Taking the plunge - and sinking!

Milford Mercury: ALL SMILES BEFOREHAND: Fraser with Seals swimmers before the session. ALL SMILES BEFOREHAND: Fraser with Seals swimmers before the session.

WITH the finishing line in sight, I gasped for air while flapping furiously against the water.

Exhausted, and feigning oblivion to being repeatedly lapped by 10-12 year olds, I lunged out and grabbed the side of the pool. Breathing a sigh of relief at my successful (albeit slow) completion of the swimming drill, I glanced up at the clock.

We were just 12 minutes into an hour long session, and I had only done the warm up.

This was the scenario that greeted me on the first  hurdle of my 17 week (and 17 sport) Commonwealth Games challenge, which took me to Haverfordwest Leisure Centre to train with the Seals swimming group.

As a regular recreational swimmer, I expected aquatics to be one of the less strenuous challenges in front of me, but a quick chat with Seals coach Sue Christopher beforehand soon put things into perspective.

“We run at least 13 hours of pool time each week,” she said.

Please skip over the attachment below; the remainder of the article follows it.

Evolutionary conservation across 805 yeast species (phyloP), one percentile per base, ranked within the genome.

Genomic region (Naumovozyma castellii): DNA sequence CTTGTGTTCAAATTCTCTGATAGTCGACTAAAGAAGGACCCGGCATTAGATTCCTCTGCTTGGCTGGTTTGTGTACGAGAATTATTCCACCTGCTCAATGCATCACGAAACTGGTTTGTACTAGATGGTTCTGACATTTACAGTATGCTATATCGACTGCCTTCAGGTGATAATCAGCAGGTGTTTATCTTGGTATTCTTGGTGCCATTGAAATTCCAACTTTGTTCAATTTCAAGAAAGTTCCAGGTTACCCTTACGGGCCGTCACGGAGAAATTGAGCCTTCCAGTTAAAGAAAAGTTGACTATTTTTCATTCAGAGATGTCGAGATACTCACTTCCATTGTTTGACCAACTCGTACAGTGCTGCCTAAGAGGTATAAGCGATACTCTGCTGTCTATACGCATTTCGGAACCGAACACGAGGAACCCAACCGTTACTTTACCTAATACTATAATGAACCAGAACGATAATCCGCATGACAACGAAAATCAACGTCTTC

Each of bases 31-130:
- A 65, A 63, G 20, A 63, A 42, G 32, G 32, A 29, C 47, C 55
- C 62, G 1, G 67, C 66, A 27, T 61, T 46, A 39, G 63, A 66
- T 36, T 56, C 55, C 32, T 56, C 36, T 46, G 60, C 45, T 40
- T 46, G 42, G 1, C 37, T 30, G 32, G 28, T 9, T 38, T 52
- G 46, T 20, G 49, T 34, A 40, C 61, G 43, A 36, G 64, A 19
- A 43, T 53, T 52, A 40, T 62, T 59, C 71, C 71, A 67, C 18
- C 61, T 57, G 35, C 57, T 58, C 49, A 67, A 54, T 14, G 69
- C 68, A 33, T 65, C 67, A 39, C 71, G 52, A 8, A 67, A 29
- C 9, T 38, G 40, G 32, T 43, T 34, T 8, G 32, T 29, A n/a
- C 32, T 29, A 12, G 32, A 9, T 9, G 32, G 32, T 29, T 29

“Our youngest member is seven and our oldest is 29, and we cater for swimmers at both ends of the scale – from beginners right through to those looking for a pathway into one of the Pembrokeshire Performance Squads.”

Given the obvious dedication required to progress in the sport – I asked Sue how the Seals struck a balance between those who wished to swim for enjoyment and those who held ambitions to compete at the highest level.

“It’s important to cater for everyone and we are constantly looking at what opportunities we are providing,” she said.

“We always ask for a basic commitment from our swimmers to compete in galas for us. But we have some members who train for 2-3 hours a week while those in the county squad can train for up to 16-17 hours a week, which is a huge ask.

“That amount of training isn’t for everyone and we have to be mindful of that. But then again, if we have a child who has the ability and desire to push on, then we have to make sure they have a pathway to do so.”

Sue added that a number of youngsters who prioritise with other sports, including water polo, cross country, athletics, rugby and football, will join the club to boost their aerobic fitness.

All this left me slightly apprehensive as I turned up at the club last Wednesday to train with the DS2 group (two tiers down from the Pembrokeshire squads).

Observing me closely was Bill Carne, who took great delight in informing Gary Meopham, who was coaching the session: “This boy is always boasting about how fit he is so he should find this easy.”

In truth, my 1500-metre swimming badge, the pinnacle of my primary school water sports career, now seemed a distant memory.

The warm up consisted of 16 x 25 metre laps of front crawl (400 metres), at an apparently ‘steady’ pace.

It’s no exaggeration to say that the drill, followed by ten 10 lengths with a board, left me physically exhausted.